Southeast Washington in Washington, District of Columbia — The American Northeast (Mid-Atlantic)
Taxiway Guidance Sign, Crossing Gate and Flashing Light Signal, Channel Marking Buoy
The colors, letters and design of standardized airport signs on taxiways and runways provide specific instructions to pilots.
Runway sign of Los Angeles International Airport, November 2004. Sam Chui.
Gift of Standard Signs, Inc. "Mfg of Lumacurve Airfield Signs," Clevleland, Ohio
Crossing Gate and Flashing Light Signal
Uniform traffic signs, sounds, signals and gates at rail crossings alert the public to oncoming trains.
An American Railroad Grade Crossing. Jeremy Shaw.
Gift of Safetran Systems Corporation, Louisville, Kentucky
Channel Marking Buoy
Buoys mark safe channels and identify regulations or objects located underwater for boats navigating waterways.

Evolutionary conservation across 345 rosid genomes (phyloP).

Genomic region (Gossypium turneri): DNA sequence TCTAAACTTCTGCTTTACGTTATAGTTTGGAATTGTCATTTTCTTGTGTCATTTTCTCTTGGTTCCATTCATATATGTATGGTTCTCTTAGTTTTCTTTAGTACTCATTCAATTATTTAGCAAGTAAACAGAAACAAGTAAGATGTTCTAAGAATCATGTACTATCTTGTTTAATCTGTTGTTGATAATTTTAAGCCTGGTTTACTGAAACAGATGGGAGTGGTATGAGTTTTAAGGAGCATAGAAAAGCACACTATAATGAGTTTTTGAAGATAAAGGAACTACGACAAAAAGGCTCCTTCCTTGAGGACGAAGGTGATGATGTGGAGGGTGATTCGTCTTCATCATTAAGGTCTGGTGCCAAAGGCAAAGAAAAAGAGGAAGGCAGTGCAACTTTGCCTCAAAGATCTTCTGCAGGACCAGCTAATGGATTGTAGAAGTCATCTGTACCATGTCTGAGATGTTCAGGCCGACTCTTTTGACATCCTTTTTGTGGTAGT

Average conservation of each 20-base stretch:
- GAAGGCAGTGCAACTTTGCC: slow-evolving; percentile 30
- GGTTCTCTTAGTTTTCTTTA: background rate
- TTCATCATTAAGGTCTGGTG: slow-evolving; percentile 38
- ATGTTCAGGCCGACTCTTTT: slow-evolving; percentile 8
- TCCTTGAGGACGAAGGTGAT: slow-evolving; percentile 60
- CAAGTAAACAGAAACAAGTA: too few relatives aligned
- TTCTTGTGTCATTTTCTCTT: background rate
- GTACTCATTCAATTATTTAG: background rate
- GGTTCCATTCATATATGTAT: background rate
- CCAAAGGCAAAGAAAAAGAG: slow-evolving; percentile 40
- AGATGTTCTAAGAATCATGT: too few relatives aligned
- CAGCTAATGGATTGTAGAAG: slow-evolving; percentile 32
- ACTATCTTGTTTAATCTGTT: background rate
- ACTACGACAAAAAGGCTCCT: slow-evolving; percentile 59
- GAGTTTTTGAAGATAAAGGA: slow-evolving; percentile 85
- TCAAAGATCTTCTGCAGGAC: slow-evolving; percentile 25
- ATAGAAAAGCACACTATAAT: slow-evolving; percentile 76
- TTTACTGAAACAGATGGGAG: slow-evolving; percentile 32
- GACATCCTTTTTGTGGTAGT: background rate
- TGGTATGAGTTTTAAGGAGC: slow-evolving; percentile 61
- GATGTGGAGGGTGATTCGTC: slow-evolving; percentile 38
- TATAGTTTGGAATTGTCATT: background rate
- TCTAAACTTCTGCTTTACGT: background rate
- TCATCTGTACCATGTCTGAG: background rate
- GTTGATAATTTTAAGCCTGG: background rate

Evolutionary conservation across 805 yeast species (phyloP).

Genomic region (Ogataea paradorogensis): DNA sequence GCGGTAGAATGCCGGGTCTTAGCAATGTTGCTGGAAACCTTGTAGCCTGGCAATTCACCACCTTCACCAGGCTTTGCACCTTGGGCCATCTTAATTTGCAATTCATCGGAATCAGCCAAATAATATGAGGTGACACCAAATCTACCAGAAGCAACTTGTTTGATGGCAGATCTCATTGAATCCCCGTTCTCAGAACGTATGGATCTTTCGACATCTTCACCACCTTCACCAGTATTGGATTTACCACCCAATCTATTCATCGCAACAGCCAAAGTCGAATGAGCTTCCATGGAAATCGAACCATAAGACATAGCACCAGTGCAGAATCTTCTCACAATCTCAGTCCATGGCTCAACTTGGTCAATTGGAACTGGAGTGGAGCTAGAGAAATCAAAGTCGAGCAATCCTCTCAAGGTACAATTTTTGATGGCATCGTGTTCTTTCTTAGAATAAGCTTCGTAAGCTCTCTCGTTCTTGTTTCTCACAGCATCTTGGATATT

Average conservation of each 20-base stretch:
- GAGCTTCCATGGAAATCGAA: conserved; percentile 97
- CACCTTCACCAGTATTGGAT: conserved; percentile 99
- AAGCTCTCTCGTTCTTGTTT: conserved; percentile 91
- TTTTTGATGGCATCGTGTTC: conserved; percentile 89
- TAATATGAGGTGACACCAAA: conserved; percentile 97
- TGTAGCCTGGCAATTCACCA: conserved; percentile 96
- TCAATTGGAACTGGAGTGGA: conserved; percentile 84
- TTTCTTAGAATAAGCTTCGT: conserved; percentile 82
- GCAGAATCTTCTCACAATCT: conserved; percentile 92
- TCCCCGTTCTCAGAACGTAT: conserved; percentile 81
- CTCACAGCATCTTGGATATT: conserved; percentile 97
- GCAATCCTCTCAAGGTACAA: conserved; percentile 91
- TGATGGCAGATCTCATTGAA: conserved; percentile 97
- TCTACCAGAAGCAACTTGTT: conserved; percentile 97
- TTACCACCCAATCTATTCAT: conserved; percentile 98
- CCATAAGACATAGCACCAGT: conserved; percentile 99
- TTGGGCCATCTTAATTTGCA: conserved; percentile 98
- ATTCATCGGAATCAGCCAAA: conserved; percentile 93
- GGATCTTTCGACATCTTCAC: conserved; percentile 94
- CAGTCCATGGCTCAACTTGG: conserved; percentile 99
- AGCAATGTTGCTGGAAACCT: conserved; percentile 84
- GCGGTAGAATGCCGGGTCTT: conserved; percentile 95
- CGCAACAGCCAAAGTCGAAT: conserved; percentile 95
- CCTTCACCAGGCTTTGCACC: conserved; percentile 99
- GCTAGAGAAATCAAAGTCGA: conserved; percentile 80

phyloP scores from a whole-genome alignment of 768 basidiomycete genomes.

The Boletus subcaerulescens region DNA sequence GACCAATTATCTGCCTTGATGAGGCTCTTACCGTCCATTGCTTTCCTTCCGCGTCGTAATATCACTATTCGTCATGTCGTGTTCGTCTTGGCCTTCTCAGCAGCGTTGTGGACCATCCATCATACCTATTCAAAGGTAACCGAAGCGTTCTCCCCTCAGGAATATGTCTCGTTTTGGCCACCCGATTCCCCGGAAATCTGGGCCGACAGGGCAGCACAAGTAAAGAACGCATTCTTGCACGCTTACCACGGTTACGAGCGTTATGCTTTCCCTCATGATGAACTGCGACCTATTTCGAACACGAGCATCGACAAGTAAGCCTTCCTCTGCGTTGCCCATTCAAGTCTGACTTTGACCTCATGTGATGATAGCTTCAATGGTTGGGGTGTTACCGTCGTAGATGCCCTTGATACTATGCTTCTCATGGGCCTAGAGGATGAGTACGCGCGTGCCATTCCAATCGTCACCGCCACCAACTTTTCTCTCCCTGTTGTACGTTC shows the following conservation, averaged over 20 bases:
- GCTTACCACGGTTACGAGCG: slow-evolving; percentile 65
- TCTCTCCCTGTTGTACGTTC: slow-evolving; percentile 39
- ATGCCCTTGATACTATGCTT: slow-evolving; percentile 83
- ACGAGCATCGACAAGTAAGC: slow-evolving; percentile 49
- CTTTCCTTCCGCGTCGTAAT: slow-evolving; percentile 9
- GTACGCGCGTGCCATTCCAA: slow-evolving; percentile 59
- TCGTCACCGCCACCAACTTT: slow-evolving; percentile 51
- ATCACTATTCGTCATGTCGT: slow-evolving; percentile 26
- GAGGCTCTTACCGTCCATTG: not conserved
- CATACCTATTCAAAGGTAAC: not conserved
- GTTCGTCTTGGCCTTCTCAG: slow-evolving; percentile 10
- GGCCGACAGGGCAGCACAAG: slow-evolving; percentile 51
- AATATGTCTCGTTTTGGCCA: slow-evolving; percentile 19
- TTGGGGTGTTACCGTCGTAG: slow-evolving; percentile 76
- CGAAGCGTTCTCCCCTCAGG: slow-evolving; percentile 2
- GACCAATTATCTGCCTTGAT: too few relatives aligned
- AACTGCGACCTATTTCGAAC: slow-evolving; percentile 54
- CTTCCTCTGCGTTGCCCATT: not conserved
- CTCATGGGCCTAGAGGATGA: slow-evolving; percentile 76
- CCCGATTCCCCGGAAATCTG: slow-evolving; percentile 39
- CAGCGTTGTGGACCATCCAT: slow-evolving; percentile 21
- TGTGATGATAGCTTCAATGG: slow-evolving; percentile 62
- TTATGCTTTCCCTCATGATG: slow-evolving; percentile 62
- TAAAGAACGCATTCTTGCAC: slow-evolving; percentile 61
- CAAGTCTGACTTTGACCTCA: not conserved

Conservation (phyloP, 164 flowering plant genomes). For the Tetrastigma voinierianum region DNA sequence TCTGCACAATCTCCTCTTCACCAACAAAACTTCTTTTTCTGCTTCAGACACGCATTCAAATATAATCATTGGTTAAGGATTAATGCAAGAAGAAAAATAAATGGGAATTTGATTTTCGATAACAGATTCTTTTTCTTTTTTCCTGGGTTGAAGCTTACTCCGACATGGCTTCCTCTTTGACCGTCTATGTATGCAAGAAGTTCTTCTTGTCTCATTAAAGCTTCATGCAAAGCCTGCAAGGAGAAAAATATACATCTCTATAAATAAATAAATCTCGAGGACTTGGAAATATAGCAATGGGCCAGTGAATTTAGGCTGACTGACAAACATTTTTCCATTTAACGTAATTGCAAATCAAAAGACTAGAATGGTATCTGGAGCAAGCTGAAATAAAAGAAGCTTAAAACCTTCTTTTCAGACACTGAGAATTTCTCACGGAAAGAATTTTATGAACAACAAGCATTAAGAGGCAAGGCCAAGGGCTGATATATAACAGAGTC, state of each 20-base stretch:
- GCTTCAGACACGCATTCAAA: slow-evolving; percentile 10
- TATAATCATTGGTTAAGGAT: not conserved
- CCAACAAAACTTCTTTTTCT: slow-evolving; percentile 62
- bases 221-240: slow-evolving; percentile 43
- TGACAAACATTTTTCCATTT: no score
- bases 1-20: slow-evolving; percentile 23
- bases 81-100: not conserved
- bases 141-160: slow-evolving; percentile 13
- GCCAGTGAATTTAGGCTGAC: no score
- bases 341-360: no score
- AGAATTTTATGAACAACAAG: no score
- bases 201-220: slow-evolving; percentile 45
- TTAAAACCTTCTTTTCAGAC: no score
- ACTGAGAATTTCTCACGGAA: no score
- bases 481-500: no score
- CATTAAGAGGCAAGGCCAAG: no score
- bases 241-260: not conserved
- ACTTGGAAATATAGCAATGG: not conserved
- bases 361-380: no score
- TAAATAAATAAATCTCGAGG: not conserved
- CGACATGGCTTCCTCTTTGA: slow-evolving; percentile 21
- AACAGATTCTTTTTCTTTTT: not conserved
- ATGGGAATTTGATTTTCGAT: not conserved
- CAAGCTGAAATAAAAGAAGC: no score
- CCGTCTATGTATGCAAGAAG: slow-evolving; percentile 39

US Coast Guard Regulatory and Channel Marking Buoys. Richard Gilman. Gift of the Gilman Corporation, Gilman, Connecticut
Erected by United States Department of Transportation.
Location. 38° 52.582′ N, 77° 0.189′ W. Marker is in Southeast Washington, District of Columbia, in Washington. Marker is on M Street SE east of New Jersey Avenue SE, on the right when traveling east. Touch for map.
Other nearby markers. At least 8 other markers are within walking distance of this marker. 1926 (here, next to this marker); 1922 (here, next to this marker); Ship's Propeller, Airplane Propeller, Truck Wheel (here, next to this marker); 1927 (here, next to this marker); 1923 (a few steps from this marker); 1925 (a few steps from this marker); 1900/1920 (a few steps from this marker); 1911 (a few steps from this marker).
Categories. • Air & Space • Railroads & Streetcars • Waterways & Vessels •
Credits. This page was last revised on January 20, 2018. This page originally submitted on January 18, 2018, by Devry Jones of Washington, District of Columbia. This page has been viewed 64 times since then. Photos: 1, 2, 3. submitted on January 18, 2018, by Devry Jones of Washington, District of Columbia. • Bill Pfingsten was the editor who published this page.